A closer look at the companies, funds that wanted to buy JEA

The JEA board ended the bidding process during an emergency meeting Dec. 24

The JEA board ended the bidding process during an emergency meeting Dec. 24

JACKSONVILLE, Fla. – Before the JEA Board of Directors voted unanimously Tuesday to end the process of selling JEA, nine suitors were still in the running to acquire the city-owned utility.

Little was known about the companies selected to enter the negotiation phase of the controversial ITN (or Invitation to Negotiate) process, but that changed Friday evening when JEA launched the redesigned Whatsnextjax.com, a website billed as a way to "provide as much information regarding the Strategic Alternatives ITN process to the public as quickly as possible.”

“While I firmly believe the ITN process began for the right reasons — to figure out how we can best serve our community long into the future — the way the process was conducted has resulted in a loss of trust by the stakeholders we serve,” Interim Managing Director and CEO Melissa Dykes wrote in a statement on the website. “It is my goal to rebuild that trust. We will do so by operating in a deliberately transparent way, being more forthcoming with information, and clearly explaining the reasons for the decisions we’ve made.”

The move comes after JEA was heavily criticized for lack of transparency during the now-dead ITN process, which was cloaked in secrecy by a so-called “cone of silence” at the advice of attorneys.

The website, described as “a repository of documents that will continue to be populated over the coming days and weeks,” shows all 16 responded to invitations to negotiate for all or part of JEA.

Those 16 respondents were narrowed down to nine:

JEA Public Power Partners, IFM Investors PTY LTD, NextEra Energy Inc., MIRA Inc., E & W Development Corporation, American Public Infrastructure, American Water Works Company, Inc., Duke Energy and Emera, Inc.

Breaking down the bidders

  • In their proposals to JEA, American Public Infrastructure wrote they planned to transition ownership to a new model, owned by U.S. public pension funds and state sovereign wealth funds - they say that sticks to JEA’s element of “public stewardship of public assets for public benefit". The company said their offer would lead to a higher upfront payment to the city, compared to other privatization structures, as well as lower rates for consumers. They also planned to maintain JEA as an independent electric/water utility, headquartered in Jacksonville.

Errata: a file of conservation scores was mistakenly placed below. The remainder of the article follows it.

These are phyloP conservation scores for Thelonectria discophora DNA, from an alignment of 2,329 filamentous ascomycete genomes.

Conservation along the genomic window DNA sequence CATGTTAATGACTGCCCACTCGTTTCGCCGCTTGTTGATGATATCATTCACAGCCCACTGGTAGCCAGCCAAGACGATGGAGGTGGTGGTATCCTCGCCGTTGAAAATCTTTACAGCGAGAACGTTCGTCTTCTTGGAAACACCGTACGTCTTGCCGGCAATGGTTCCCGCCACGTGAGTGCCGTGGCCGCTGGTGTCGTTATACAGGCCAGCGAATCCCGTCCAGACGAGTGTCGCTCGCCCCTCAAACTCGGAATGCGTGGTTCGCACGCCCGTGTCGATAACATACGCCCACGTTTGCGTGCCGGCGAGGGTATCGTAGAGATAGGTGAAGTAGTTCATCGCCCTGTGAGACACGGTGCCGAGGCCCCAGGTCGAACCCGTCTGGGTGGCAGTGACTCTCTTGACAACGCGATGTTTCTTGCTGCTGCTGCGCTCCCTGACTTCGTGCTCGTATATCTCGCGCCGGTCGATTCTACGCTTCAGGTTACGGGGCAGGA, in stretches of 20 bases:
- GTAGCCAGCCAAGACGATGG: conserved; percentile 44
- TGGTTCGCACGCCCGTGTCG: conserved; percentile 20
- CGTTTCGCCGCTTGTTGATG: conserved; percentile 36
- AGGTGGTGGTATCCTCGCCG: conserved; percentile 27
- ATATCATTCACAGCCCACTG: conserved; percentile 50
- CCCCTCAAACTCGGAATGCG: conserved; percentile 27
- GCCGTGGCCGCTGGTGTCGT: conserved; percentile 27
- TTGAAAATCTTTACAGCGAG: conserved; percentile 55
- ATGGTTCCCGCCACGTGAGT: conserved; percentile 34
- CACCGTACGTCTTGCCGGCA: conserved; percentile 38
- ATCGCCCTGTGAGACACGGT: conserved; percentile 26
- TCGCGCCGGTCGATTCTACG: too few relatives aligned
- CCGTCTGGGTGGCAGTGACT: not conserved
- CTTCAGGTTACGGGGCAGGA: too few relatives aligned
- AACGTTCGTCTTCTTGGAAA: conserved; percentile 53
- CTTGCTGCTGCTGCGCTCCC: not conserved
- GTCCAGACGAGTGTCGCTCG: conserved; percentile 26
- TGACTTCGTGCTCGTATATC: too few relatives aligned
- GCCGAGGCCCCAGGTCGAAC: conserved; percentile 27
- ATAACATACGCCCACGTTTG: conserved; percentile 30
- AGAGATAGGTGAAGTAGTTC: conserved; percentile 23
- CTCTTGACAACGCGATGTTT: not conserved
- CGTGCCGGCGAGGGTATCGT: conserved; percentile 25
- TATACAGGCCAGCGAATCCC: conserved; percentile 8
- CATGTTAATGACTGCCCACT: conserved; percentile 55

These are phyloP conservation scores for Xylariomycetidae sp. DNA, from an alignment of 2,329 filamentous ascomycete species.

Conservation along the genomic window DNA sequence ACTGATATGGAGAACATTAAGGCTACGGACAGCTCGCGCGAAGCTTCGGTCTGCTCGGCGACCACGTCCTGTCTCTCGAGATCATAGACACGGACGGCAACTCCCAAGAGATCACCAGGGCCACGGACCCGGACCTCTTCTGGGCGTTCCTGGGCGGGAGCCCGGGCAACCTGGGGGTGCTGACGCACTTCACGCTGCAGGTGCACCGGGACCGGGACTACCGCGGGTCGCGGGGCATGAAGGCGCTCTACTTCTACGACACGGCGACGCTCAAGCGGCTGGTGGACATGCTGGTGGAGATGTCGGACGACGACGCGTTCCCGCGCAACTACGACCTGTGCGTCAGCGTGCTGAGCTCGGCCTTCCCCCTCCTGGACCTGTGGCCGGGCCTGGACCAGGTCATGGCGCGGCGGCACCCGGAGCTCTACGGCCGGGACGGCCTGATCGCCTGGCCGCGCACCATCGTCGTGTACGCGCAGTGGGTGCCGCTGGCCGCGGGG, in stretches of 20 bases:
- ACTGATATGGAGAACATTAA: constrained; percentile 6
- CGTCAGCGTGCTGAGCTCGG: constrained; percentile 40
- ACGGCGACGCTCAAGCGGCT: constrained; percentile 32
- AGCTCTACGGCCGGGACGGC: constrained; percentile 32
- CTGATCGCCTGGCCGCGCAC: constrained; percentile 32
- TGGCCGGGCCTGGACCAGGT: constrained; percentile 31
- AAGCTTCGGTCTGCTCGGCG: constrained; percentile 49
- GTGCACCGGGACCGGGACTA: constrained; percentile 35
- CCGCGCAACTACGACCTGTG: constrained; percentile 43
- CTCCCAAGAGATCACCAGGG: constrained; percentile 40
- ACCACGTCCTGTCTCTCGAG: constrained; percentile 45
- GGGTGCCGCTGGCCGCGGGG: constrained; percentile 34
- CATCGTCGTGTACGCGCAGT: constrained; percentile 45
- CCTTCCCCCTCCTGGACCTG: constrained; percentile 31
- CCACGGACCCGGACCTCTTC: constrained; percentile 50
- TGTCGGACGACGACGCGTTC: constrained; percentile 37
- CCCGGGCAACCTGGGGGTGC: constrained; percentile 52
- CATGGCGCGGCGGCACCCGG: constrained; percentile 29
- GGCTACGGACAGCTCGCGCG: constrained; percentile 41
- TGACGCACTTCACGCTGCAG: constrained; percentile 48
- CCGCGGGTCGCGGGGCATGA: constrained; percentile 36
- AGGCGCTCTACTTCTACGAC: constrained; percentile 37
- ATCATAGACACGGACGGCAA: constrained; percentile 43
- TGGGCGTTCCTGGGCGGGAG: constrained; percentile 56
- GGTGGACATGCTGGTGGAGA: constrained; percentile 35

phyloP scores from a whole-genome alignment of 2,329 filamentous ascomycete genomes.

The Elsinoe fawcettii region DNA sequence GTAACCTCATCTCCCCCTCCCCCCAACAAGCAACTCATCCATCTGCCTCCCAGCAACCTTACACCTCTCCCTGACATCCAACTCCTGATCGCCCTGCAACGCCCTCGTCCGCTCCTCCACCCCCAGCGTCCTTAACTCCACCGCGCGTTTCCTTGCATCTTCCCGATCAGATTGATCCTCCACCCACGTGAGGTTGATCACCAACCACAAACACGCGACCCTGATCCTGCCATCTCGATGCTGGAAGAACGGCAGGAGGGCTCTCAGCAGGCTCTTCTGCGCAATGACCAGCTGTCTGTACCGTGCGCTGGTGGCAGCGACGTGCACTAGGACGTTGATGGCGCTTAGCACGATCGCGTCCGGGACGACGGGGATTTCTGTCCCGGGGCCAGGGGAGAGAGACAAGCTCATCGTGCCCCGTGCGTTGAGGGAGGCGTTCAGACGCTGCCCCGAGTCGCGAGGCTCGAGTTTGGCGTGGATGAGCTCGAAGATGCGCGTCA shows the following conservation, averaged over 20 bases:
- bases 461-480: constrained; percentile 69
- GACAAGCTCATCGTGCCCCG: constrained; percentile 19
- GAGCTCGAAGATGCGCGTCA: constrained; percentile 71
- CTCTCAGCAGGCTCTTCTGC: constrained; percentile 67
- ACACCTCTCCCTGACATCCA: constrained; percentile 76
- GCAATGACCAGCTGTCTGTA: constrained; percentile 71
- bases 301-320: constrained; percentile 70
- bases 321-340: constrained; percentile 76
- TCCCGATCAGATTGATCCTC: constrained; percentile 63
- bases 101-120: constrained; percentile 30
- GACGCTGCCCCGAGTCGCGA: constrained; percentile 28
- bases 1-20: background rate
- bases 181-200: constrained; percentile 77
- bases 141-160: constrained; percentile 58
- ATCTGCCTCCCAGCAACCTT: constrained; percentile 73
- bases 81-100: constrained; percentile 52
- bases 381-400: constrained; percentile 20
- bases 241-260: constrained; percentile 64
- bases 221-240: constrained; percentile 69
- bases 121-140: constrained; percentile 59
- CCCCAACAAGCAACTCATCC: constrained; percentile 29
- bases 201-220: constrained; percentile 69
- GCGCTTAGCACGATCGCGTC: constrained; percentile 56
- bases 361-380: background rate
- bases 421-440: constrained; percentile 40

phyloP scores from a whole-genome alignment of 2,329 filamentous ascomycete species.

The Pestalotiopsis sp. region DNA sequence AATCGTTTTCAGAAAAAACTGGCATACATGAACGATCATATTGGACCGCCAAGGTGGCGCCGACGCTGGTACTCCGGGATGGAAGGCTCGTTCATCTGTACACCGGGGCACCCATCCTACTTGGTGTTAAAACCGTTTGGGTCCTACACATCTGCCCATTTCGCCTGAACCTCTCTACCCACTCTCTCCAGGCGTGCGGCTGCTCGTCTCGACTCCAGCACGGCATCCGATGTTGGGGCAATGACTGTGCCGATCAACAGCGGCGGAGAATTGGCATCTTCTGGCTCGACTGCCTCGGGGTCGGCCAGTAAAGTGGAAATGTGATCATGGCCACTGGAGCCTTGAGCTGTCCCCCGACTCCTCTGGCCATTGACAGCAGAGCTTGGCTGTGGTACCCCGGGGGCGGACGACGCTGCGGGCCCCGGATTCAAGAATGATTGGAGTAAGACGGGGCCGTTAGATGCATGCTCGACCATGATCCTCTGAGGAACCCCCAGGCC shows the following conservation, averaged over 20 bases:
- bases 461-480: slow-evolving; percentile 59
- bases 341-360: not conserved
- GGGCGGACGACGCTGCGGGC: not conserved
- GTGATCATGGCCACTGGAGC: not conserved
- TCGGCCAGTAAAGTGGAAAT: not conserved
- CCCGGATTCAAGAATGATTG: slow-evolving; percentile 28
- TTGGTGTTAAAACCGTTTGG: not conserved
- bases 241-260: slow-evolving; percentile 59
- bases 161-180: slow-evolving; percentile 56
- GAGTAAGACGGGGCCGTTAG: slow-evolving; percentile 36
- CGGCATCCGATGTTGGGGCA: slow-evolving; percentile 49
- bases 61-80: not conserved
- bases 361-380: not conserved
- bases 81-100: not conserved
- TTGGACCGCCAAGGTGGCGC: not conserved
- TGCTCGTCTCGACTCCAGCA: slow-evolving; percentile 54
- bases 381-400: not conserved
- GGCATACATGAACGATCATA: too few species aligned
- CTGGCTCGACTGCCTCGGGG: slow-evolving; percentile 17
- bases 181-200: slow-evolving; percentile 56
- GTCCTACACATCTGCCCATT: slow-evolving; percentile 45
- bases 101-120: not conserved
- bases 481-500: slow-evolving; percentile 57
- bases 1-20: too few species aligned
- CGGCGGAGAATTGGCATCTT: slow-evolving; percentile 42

• Duke Energy said it was Interested in the acquisition of substantially all of JEA’s assets and talked about its successful history of merging utility companies, resulting in $30 billion in transactions over the last decade. Duke Energy planned to make JEA a subsidiary.
  • Emera Incorporated is a publicly-traded energy company based in Halifax, Nova Scotia, Canada that serves almost 400,000 gas customers across the state and 764,000 electric customers in the Tampa Bay area. The company planned to provide the City of Jacksonville and the Duval County Public School system with 100% renewable electricity by the year 2030. The company said it would provide greater than $3 billion of value and planned to provide more than $400 million of value distribution to customers ($350+ paid to each JEA account; $1,400+ for customers with electric, water, sewer and irrigation accounts).
  • The JEA Public Power Partners proposal involves JEA and the city entering into a 30-year agreement with JEA Public Power Partners who would implement a tax-exempt debt financing structure by issuing bonds to meet JEA and the City’s needs. The City would retain ownership of assets and employees would remain city employees. The deal would give $3.25 billion upfront to the City, and provide $3.52 billion in debt relief as well as three years of base rate stability.
  • IFM Investors PTY LTD, which is owned by 27 not-for-profit pension funds from around the world, planned to purchase JEA assets. IFM would be responsible for ongoing operation and management of JEA.
  • Macquarie Infrastructure and Real Assets Inc. (MIRA Inc.) has about $129 billion in assets under management and owns utilities in the U.S. and around the world. The company was seeking 100% ownership interest in JEA as a combined electric/water/wastewater business. JEA would continue to be an independent utility based in and managed in Jacksonville. Executives would be local.
  • E&W Development Corporation is a subsidiary of Exelon, a holding company based in Chicago that is connected to electric & gas utilities. Planned to acquire JEA for cash and convert it to a traditional investor-owned utility. JEA would have operated as a separate utility in the Exelon family, with senior management located in Jacksonville. The summary said their existing utilities outside of Florida would give JEA priority access to mobile response crews in the event of a hurricane.
  • The proposals from NextEra Energy, the parent company of Florida Power & Light, and American Water Works Company, Inc., aren’t yet available because the release of their information still awaits legal authorization. A JEA spokesperson said the two companies filed “timely objections” to the release of documents provided to the city.

Also on the table, JEA was exploring going public with an initial public offering (IPO) or reorganizing as a utility cooperative, similar to the model used by Clay County’s utility provider, Clay Electric Cooperative, Inc.

To view all seven of the available proposals in their entirety, visit Whatsnextjax.com.

About the Authors:

Digital reporter who has lived in Jacksonville for more than 25 years and focuses on important local issues like education and the environment.